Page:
Don’t Burn the Bible. Read it.
By Mitiku Adisu
Burning the Bible is not new. Tyrants of every stripe have done it. Opponents of the Reformation in Medieval European church did it for fear the “book” could fall into the hands of the people and render them powerless. That was before the Gutenberg press made the backbreaking work of monastic copyists unnecessary and Scriptures accessible to the masses.
In more modern times Bible burning has added few features but remained basically the same. In the Fiji Islands of early 1900s conversion to Catholicism led a priest to burn Bibles and hymnals belonging to Methodists. In the Indian subcontinent and wherever Christians are in the minority such events have now become common occurrences.
Saudis confiscate Bibles right at ports of entry and consign them to a paper shredder. Never mind you are a foreign national (and a Christian) paying them a visit. The Bible is banned in Saudi. In the worst case scenario, you could be flogged for possessing the Bible or be deported or sent to jail or face all of the above. And yet, the Saudi government aggressively sponsors the building of mosques and Quraanic schools in places where Muslims are the minority and the society democratic. That is interesting.
In Britain, Christians and the Bible are routinely belittled. That is, the same Bible for which their forbears were burned at the stakes and is the basis for Western civilization. Americans take their freedom very seriously and show it once in a while by inviting the news media to witness a public burning of the Bible. The same, however, turn around to pontificate on the imperative of preserving knowledge and being tolerant of ideas however disagreeable those ideas may be.
Israel is currently in the middle of a row concerning a recent burning of Bibles distributed by Messianic Jews to Ethiopians (some 100,000 reside in Israel). Distributing Bibles, we are told, amounted to ‘proselytizing.’ And ‘proselytizing’ is not acceptable. You may distribute the Communist Manifesto, Dawkins’ The God Delusion, and the Quraan. Not the Bible. Ironically, Israel is touted as the only viable democracy in a sea of authoritarian Middle Eastern regimes—and also as the land of the “people of the Book.”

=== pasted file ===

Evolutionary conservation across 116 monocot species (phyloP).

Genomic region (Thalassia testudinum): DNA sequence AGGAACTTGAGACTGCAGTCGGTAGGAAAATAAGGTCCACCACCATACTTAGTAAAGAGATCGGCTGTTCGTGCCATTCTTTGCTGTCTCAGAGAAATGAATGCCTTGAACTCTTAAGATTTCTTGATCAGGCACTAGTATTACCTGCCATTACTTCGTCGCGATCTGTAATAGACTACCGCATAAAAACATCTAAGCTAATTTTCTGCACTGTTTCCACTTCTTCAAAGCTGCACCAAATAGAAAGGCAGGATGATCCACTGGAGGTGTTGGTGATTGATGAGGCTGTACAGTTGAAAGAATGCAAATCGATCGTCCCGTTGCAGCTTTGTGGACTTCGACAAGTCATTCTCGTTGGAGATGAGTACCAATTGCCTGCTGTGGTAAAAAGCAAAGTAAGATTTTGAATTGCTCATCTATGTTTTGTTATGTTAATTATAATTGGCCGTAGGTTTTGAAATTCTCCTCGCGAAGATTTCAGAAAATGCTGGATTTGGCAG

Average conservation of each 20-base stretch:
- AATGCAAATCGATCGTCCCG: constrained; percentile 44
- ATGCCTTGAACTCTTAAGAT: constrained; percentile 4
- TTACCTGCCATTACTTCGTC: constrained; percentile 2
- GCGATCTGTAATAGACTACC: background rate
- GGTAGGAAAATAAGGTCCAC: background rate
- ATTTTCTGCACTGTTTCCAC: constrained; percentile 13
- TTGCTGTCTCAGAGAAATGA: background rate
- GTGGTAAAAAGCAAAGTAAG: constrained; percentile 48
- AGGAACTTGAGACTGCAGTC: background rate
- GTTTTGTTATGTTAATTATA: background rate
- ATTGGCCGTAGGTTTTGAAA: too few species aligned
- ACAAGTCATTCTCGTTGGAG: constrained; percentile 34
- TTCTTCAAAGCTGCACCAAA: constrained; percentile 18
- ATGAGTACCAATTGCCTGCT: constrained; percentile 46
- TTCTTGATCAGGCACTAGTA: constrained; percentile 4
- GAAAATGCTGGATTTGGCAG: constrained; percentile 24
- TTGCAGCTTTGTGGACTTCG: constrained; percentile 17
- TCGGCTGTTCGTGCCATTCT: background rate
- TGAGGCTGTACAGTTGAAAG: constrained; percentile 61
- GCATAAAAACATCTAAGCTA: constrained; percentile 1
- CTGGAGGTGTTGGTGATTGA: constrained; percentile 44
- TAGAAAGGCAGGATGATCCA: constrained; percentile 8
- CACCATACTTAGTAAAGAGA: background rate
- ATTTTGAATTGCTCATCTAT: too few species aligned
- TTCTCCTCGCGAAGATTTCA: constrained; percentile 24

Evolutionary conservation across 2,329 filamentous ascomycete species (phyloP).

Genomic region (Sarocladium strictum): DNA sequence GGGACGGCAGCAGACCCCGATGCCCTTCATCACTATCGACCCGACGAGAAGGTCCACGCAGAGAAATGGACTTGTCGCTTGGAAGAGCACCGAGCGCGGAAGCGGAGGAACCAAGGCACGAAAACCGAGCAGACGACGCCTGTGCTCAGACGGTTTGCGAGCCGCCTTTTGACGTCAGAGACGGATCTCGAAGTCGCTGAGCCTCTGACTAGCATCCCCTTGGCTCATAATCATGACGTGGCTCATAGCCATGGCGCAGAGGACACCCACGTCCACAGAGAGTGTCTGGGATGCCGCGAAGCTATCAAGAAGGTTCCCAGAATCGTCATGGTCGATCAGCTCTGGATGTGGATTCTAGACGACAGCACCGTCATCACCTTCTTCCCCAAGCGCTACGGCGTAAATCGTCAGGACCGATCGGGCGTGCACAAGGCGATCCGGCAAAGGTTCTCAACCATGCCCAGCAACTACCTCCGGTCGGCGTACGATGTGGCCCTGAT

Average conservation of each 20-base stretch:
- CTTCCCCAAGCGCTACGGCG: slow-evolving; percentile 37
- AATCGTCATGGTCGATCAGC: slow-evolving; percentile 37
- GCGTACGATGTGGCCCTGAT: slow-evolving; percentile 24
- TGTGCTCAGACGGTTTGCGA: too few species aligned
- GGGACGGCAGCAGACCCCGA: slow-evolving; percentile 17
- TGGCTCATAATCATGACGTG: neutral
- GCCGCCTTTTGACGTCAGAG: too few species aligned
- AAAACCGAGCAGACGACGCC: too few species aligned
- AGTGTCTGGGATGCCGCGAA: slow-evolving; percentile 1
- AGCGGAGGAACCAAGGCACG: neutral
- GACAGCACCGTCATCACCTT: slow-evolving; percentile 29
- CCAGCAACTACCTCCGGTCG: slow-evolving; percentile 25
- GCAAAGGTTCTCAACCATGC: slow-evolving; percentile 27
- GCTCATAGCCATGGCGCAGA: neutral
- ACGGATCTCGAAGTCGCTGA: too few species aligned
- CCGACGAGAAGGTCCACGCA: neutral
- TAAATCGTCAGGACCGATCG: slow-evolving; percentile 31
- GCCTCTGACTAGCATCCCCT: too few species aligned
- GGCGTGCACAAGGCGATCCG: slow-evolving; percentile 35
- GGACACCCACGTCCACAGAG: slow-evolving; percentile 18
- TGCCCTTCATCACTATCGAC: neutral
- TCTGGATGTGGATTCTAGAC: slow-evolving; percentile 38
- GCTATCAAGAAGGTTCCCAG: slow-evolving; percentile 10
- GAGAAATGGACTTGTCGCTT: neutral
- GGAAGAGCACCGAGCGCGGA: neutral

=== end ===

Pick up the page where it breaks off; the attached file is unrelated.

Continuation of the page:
Not to be outdone, the Eritrean government recently made a bonfire out of 1500 Bibles confiscated from youth coming in for a mandatory national service; several were jailed for protesting. Burning the Bible and persecuting Bible-believing Christians was a major pastime for Ethiopian revolutionists during the Derg era. Here is how Dawit Wolde Giorgis (himself a ruling party member) documented one such incident [Red Tears, 1989, p.124-5]:
Anti-religious sentiment was particularly severe in Wollega province. The chief [party] representative, Negussie Tefferra [sic], rounded up the priests and ministers and asked them to burn their Bibles. When they refused, he himself collected several Bibles and burned them in public. Negussie was an uneducated corporal who was trying to prove to Mengistu [the party boss] that he was worthy of the position he had been given… it was … difficult to understand why Basazenew Bayissa, an educated man with a PhD from an American university and a former teacher at Haile Selassie University, joined him. Together they actively campaigned against religion, participating in more than one incident of Bible burning. Basazenew cried out for blood and in fact shot several people himself… later had a crisis of conscience and became insane. He is now confined to a mental institution.
Despite all this, the Bible remains the world’s bestseller with over 100 million selling every year. Please don’t burn the Bible. Read it.
It is, "… written that you may believe that Jesus is the Christ, the Son of God, and that by believing you may have life in his name … the Holy Scriptures … are able to make you wise for salvation through faith in Christ Jesus.” [2 Timothy 3:15; John 20:31]
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